LEX CANIS THE Lee Berlin Kyle Killam
Don’t Take a Holiday for the Holidays Start the New Year Right!
It happens every winter. People go into Thanksgiving thinking “It’s the holidays; time to cut loose.” Fast forward to Martin Luther King Jr. Day, and you’ve added to your weight, debt, and growing list of incomplete resolutions. That’s a cold way to start the year. This is 2019. We’re standing not only at the beginning of a new year but also a new decade! Don’t you want to head into the 2020s with a running start? It’s not as hard as it sounds — you just need to shake the idea that the holidays are a two-month vacation. I was just as guilty of this as the next person. For me, the holidays were a time of indulgence, especially when I worked for the government. Sure, there were workdays sprinkled between the federal holidays, but no one really got anything done. It was as if everyone went on a mental sabbatical. At first, I thought this was unique to government work. Surely people in the real world had to keep up their hustle no matter what time of year, right? Nope. When I struck out to start this firm, I was flabbergasted to see how many other professionals let things lapse over the holidays. They’d take long vacations, fail to respond to email, and keep irregular office hours. That’s when the gears started turning for me. If I could keep pace during this two-month stretch, I’d have a sixth of a year’s advantage over the competition!
Now, I’m not saying you should throw out your Christmas tree or go to bed early on New Year’s Eve. I’m simply arguing that you shouldn’t let the basic elements of your everyday life and routine fall by the wayside. Forgetting about eating healthy or budgeting your time and money may sound relaxing in the moment, but think about it long term. Coming out of the haze in the middle of January always caused me a huge amount of stress. I felt like I wasted so much critical time right at the start of the year; it wasn’t a good note to begin on. So, I submit to you that a little planning and accountability can take you a long way this holiday season. Start by identifying 2 or 3 manageable and doable actions you can take in December that could actually enhance or improve your life or create some type of leverage or solve a problem or simply make you happy. For some that might mean improving their health; for others, it could be pursuing a lifelong passion. Just remember, you have a month to really kick these changes into gear, so keep them manageable. For example, my three goals for the end of 2019 are all quantifiable and center on my long-term health, personal development, or both. The first is to get an executive physical — like a regular checkup but more in-depth. This will give me a better baseline understanding of what I need to do to stay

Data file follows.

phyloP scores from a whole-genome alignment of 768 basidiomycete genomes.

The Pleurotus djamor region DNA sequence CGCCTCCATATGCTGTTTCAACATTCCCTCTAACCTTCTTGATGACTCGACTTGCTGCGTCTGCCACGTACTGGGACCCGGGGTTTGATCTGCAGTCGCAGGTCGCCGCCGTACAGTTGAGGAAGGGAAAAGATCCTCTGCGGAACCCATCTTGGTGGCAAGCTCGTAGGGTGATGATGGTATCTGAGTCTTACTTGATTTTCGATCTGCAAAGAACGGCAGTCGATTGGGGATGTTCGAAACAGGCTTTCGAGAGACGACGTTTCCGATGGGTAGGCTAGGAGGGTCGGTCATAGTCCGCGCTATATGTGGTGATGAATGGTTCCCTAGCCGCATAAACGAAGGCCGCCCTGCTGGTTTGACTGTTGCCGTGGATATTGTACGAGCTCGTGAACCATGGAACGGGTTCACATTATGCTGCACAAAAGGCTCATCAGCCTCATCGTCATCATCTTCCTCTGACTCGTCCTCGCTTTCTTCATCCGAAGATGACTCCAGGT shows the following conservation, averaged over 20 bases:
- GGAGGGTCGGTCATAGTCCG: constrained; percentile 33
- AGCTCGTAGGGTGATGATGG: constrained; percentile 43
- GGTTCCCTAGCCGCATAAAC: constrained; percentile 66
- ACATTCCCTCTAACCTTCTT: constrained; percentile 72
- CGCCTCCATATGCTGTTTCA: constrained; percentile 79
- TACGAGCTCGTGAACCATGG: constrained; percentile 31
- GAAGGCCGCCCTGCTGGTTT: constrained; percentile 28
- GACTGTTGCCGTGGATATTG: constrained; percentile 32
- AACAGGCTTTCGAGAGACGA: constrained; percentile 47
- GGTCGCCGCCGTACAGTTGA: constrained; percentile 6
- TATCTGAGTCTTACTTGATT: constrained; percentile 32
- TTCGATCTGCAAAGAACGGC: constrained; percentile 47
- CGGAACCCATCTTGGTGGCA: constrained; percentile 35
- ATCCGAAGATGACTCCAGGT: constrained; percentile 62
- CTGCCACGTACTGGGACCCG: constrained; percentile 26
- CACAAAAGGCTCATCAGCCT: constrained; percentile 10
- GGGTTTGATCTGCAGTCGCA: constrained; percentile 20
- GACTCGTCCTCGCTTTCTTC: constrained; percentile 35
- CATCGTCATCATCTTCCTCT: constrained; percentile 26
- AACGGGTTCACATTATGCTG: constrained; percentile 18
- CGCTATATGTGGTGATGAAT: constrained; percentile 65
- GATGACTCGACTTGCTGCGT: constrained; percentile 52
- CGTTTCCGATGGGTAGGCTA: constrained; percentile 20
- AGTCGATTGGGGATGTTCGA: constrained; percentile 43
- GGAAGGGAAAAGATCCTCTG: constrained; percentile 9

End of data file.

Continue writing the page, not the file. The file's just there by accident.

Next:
healthy for the rest of the year. Second on my list is picking martial arts back up. I practiced Taekwondo in high school and really want to do it again, both for my health and for the mental escape it offers. Last but not least, I want to increase the number of books I read per year. I’ve been managing to hit 24, but I know I can do better. I’m going to make the push for 36, in 2020, come hell or high water. Fittingly enough, it’s this reading that has helped me formulate this end of year strategy. Lately, I’ve become a avid reader of Grant Cardone and Gary Vaynerchuk. I won’t say that you necessarily have to pick up works from these two authors, but you should look for role models and mentors who inspire you. Whatever message resonates and gets you to strive toward your goals and personal happiness is a valuable one. Don’t leave a plan for your happiness until the new year. Start taking actions now, and by the time spring comes, you’ll be amazed at what you accomplished.
Here’s to the new year and the new you.
Merry Christmas! – Lee Berlin
1 Berlin Law Firm • DefendingTulsa.comwww.defendingtulsa.com
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